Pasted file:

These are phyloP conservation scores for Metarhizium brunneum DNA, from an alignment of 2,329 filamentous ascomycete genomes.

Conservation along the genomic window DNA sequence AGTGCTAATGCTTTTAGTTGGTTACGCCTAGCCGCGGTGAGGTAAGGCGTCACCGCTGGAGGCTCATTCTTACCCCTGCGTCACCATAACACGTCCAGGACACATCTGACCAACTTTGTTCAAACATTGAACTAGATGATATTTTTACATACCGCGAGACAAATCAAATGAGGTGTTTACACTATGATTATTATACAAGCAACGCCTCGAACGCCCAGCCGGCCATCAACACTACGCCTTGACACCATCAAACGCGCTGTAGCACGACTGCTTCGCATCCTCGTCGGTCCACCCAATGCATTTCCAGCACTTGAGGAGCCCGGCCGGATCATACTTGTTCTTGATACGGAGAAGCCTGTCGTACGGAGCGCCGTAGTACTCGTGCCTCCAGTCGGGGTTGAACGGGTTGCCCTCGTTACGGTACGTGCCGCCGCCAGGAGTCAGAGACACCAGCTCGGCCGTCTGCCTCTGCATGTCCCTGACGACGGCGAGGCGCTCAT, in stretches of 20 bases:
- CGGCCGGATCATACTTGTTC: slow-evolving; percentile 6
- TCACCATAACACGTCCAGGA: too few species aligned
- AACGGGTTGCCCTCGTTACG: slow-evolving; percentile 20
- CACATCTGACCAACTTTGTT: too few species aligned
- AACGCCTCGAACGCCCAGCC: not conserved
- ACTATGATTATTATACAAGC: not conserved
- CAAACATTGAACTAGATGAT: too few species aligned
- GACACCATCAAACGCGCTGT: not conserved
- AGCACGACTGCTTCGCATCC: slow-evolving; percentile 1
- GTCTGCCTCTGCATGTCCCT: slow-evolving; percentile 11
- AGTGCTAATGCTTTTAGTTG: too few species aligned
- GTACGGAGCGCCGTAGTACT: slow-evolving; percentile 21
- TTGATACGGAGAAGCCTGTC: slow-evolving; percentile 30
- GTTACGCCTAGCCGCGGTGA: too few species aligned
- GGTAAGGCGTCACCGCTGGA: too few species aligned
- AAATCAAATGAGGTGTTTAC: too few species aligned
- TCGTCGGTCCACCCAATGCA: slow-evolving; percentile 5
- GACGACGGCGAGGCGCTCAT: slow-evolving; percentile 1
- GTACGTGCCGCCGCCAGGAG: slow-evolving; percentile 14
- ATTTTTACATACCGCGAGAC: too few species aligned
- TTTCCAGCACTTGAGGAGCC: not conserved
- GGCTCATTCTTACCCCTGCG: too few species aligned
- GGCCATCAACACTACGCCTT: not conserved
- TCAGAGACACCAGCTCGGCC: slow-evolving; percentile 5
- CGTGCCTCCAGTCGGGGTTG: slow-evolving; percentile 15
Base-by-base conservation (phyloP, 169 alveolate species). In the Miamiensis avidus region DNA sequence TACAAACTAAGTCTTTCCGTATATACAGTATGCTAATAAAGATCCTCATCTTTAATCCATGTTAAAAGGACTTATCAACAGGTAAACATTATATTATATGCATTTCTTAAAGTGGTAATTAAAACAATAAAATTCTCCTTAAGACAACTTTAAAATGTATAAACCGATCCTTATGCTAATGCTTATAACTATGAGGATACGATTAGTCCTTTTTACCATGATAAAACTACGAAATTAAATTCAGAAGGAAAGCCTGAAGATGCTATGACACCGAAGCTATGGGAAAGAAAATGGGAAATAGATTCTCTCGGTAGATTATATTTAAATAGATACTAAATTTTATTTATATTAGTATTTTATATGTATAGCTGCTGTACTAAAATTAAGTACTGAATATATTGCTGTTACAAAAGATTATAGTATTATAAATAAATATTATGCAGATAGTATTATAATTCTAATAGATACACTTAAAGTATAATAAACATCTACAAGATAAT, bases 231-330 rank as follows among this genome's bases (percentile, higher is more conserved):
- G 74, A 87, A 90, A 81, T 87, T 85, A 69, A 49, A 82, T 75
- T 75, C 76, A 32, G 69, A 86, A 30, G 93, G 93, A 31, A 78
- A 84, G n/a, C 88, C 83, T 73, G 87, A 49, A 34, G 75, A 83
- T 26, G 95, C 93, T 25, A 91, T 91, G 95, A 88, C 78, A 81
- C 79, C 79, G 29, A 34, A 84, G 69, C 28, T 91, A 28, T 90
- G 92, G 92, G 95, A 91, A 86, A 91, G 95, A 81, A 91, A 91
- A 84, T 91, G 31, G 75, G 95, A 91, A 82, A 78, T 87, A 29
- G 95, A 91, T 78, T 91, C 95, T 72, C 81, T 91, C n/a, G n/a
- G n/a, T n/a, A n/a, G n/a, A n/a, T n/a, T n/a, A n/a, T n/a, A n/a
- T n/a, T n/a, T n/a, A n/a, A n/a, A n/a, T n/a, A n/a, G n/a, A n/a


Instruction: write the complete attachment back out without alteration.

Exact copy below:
These are phyloP conservation scores for Metarhizium brunneum DNA, from an alignment of 2,329 filamentous ascomycete genomes.

Conservation along the genomic window DNA sequence AGTGCTAATGCTTTTAGTTGGTTACGCCTAGCCGCGGTGAGGTAAGGCGTCACCGCTGGAGGCTCATTCTTACCCCTGCGTCACCATAACACGTCCAGGACACATCTGACCAACTTTGTTCAAACATTGAACTAGATGATATTTTTACATACCGCGAGACAAATCAAATGAGGTGTTTACACTATGATTATTATACAAGCAACGCCTCGAACGCCCAGCCGGCCATCAACACTACGCCTTGACACCATCAAACGCGCTGTAGCACGACTGCTTCGCATCCTCGTCGGTCCACCCAATGCATTTCCAGCACTTGAGGAGCCCGGCCGGATCATACTTGTTCTTGATACGGAGAAGCCTGTCGTACGGAGCGCCGTAGTACTCGTGCCTCCAGTCGGGGTTGAACGGGTTGCCCTCGTTACGGTACGTGCCGCCGCCAGGAGTCAGAGACACCAGCTCGGCCGTCTGCCTCTGCATGTCCCTGACGACGGCGAGGCGCTCAT, in stretches of 20 bases:
- CGGCCGGATCATACTTGTTC: slow-evolving; percentile 6
- TCACCATAACACGTCCAGGA: too few species aligned
- AACGGGTTGCCCTCGTTACG: slow-evolving; percentile 20
- CACATCTGACCAACTTTGTT: too few species aligned
- AACGCCTCGAACGCCCAGCC: not conserved
- ACTATGATTATTATACAAGC: not conserved
- CAAACATTGAACTAGATGAT: too few species aligned
- GACACCATCAAACGCGCTGT: not conserved
- AGCACGACTGCTTCGCATCC: slow-evolving; percentile 1
- GTCTGCCTCTGCATGTCCCT: slow-evolving; percentile 11
- AGTGCTAATGCTTTTAGTTG: too few species aligned
- GTACGGAGCGCCGTAGTACT: slow-evolving; percentile 21
- TTGATACGGAGAAGCCTGTC: slow-evolving; percentile 30
- GTTACGCCTAGCCGCGGTGA: too few species aligned
- GGTAAGGCGTCACCGCTGGA: too few species aligned
- AAATCAAATGAGGTGTTTAC: too few species aligned
- TCGTCGGTCCACCCAATGCA: slow-evolving; percentile 5
- GACGACGGCGAGGCGCTCAT: slow-evolving; percentile 1
- GTACGTGCCGCCGCCAGGAG: slow-evolving; percentile 14
- ATTTTTACATACCGCGAGAC: too few species aligned
- TTTCCAGCACTTGAGGAGCC: not conserved
- GGCTCATTCTTACCCCTGCG: too few species aligned
- GGCCATCAACACTACGCCTT: not conserved
- TCAGAGACACCAGCTCGGCC: slow-evolving; percentile 5
- CGTGCCTCCAGTCGGGGTTG: slow-evolving; percentile 15
Base-by-base conservation (phyloP, 169 alveolate species). In the Miamiensis avidus region DNA sequence TACAAACTAAGTCTTTCCGTATATACAGTATGCTAATAAAGATCCTCATCTTTAATCCATGTTAAAAGGACTTATCAACAGGTAAACATTATATTATATGCATTTCTTAAAGTGGTAATTAAAACAATAAAATTCTCCTTAAGACAACTTTAAAATGTATAAACCGATCCTTATGCTAATGCTTATAACTATGAGGATACGATTAGTCCTTTTTACCATGATAAAACTACGAAATTAAATTCAGAAGGAAAGCCTGAAGATGCTATGACACCGAAGCTATGGGAAAGAAAATGGGAAATAGATTCTCTCGGTAGATTATATTTAAATAGATACTAAATTTTATTTATATTAGTATTTTATATGTATAGCTGCTGTACTAAAATTAAGTACTGAATATATTGCTGTTACAAAAGATTATAGTATTATAAATAAATATTATGCAGATAGTATTATAATTCTAATAGATACACTTAAAGTATAATAAACATCTACAAGATAAT, bases 231-330 rank as follows among this genome's bases (percentile, higher is more conserved):
- G 74, A 87, A 90, A 81, T 87, T 85, A 69, A 49, A 82, T 75
- T 75, C 76, A 32, G 69, A 86, A 30, G 93, G 93, A 31, A 78
- A 84, G n/a, C 88, C 83, T 73, G 87, A 49, A 34, G 75, A 83
- T 26, G 95, C 93, T 25, A 91, T 91, G 95, A 88, C 78, A 81
- C 79, C 79, G 29, A 34, A 84, G 69, C 28, T 91, A 28, T 90
- G 92, G 92, G 95, A 91, A 86, A 91, G 95, A 81, A 91, A 91
- A 84, T 91, G 31, G 75, G 95, A 91, A 82, A 78, T 87, A 29
- G 95, A 91, T 78, T 91, C 95, T 72, C 81, T 91, C n/a, G n/a
- G n/a, T n/a, A n/a, G n/a, A n/a, T n/a, T n/a, A n/a, T n/a, A n/a
- T n/a, T n/a, T n/a, A n/a, A n/a, A n/a, T n/a, A n/a, G n/a, A n/a